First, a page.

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Politics Everywhere: Olympic Figure Skating

- February 15, 2010

Are Olympic figure skating judges biased against medal contenders from geopolitical rivals? Yes, say Brian Sala, John Scott, and James Spriggs in: “The Cold War on Ice: Constructivism and the Politics of Olympic Figure Skating Judging.” Apparently, the end of the Cold War has eliminated these structural causes of bias, nothwithstanding some recent accusations that suggest otherwise. Here is the abstract:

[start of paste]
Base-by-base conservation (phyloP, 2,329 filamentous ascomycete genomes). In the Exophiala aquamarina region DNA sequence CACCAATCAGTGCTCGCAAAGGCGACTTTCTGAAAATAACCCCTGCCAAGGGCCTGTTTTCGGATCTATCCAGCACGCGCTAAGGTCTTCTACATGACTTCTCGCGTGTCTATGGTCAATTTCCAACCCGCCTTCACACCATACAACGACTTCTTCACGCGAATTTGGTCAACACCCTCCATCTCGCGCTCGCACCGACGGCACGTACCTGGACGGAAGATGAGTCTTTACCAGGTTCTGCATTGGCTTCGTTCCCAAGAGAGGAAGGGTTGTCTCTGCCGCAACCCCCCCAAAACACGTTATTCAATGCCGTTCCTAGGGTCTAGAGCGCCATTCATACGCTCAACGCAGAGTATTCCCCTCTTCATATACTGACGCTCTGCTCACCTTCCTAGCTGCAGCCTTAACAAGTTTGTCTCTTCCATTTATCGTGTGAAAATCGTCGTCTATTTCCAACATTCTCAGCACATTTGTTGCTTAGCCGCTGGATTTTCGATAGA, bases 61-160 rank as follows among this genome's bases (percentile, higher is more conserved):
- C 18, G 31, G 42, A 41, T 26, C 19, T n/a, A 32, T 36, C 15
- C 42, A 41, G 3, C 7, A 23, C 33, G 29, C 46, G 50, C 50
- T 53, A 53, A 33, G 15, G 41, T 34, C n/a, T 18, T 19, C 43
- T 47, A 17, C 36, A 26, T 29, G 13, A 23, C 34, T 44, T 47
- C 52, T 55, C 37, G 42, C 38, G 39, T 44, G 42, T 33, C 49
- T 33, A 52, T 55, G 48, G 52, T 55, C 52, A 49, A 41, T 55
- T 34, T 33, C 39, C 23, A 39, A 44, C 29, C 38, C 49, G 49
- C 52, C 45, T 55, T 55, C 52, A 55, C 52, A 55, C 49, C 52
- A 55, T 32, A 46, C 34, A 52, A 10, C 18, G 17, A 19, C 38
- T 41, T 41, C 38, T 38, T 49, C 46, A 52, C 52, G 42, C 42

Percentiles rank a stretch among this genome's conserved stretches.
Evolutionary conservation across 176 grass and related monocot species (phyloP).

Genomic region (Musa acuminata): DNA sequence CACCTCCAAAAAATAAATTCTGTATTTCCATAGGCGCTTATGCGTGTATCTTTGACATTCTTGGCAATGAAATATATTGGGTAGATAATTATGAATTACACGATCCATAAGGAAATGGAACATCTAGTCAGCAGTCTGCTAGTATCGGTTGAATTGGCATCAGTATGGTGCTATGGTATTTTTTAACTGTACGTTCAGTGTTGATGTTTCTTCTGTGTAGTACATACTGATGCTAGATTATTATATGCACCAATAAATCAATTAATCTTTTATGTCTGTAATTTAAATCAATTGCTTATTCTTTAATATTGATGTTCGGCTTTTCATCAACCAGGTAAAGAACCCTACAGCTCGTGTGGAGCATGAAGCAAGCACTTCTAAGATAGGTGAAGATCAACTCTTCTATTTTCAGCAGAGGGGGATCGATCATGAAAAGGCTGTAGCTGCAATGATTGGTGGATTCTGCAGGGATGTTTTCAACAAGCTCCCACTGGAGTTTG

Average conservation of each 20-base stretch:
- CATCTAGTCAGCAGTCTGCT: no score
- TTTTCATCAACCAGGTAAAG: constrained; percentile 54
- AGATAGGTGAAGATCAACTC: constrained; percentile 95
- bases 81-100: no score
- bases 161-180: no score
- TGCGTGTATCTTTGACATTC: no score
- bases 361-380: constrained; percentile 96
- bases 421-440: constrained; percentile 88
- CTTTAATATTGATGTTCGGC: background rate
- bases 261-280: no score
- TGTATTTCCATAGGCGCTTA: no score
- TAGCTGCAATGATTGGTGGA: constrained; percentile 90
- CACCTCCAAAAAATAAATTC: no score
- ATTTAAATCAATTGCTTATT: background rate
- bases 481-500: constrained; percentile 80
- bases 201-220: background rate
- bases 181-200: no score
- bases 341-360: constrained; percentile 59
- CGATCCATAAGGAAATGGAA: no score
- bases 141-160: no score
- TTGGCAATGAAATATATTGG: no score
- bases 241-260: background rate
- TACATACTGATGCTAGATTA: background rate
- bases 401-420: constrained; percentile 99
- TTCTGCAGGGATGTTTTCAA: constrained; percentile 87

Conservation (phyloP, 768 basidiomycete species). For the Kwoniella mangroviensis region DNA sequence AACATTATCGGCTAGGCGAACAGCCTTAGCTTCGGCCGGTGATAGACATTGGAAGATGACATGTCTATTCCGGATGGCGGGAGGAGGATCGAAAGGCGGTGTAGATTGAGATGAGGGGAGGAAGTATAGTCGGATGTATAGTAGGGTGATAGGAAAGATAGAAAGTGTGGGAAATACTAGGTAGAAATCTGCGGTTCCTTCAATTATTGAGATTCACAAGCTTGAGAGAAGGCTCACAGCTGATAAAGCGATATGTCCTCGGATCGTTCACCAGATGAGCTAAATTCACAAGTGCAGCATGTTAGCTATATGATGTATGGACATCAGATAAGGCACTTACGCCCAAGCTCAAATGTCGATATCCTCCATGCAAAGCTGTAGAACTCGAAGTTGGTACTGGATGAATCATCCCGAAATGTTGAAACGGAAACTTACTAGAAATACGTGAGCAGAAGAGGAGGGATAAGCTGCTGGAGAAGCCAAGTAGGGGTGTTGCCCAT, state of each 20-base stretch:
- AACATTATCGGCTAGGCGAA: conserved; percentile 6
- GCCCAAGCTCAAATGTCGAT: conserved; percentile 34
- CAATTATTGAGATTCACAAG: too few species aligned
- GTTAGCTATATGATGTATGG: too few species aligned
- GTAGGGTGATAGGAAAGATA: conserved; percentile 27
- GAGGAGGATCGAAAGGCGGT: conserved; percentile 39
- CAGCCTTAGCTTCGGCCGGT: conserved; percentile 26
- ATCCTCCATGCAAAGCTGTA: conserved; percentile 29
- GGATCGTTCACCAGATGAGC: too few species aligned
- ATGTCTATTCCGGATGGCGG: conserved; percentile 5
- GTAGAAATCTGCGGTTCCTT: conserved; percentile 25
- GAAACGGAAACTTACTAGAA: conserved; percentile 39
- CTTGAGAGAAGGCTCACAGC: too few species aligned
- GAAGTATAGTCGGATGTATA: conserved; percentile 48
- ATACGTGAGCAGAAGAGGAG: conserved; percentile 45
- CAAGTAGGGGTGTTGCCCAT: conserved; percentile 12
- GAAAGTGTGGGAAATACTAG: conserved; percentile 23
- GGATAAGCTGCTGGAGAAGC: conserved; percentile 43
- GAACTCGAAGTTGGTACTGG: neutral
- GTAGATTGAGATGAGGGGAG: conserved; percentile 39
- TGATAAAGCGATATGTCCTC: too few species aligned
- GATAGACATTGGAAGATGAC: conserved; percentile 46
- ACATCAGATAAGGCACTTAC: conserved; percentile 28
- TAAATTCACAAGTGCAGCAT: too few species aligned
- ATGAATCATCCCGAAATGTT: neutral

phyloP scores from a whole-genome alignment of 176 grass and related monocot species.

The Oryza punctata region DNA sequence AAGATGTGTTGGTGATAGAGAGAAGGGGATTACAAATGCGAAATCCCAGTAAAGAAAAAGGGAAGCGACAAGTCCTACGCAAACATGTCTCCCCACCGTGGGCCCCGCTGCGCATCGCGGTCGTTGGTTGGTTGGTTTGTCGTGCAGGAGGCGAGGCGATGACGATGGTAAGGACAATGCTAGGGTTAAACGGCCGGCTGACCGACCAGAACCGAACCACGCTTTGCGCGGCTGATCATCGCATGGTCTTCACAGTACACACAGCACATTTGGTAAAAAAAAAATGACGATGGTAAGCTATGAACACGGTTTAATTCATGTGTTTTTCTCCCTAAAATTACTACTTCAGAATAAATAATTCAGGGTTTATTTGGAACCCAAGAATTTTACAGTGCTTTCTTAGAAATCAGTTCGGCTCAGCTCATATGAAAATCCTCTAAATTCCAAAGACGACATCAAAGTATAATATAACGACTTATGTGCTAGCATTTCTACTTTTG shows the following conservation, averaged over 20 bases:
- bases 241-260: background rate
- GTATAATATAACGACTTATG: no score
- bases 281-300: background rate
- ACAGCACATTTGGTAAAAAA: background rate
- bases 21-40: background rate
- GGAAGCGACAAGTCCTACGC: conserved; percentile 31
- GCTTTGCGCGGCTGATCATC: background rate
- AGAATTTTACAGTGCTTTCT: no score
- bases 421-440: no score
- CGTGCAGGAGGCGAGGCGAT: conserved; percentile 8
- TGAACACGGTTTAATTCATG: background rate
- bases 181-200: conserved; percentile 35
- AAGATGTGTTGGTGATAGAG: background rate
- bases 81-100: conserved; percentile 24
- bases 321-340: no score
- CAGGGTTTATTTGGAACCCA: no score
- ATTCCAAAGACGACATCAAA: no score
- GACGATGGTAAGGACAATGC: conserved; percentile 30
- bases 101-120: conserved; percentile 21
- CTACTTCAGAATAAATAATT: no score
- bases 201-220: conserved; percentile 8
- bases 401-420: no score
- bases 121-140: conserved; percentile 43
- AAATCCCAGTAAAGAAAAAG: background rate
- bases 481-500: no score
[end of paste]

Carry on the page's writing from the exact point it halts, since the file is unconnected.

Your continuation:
We examine judge bias in Olympic figure skating as an exploratory analysis of a leading constructivist approach to identity using quantitative methods more closely associated with non-constructivist social science. While constructivism is a major theoretical orientation in international relations, large-n quantitative studies of the approach are uncommon in large measure due to the principal argument of constructivists: that interests should be treated endogenously. If interests and identities are mutually constituted, then it would seem to be impossible to distinguish their effects, creating a problem of observational equivalence. Some constructivist theorists nevertheless suggest that under certain conditions material interests can be thought of as causes of collective identity, meaning that it is in principle possible to isolate the influence of identity.We build on this “bounded” version of constructivism by identifying an arena of international relations in which the observable effect of the identities constituted by interactions among states can be analyzed independent of those states’ national security concerns.We study whether collective identities constituted by the international system during the ColdWar systematically influenced judge bias inOlympic figure skating, examining whether judges’ evaluations of skaters systematically vary according to whether their respective states viewed one another as “friends,” “rivals,” or “enemies.”

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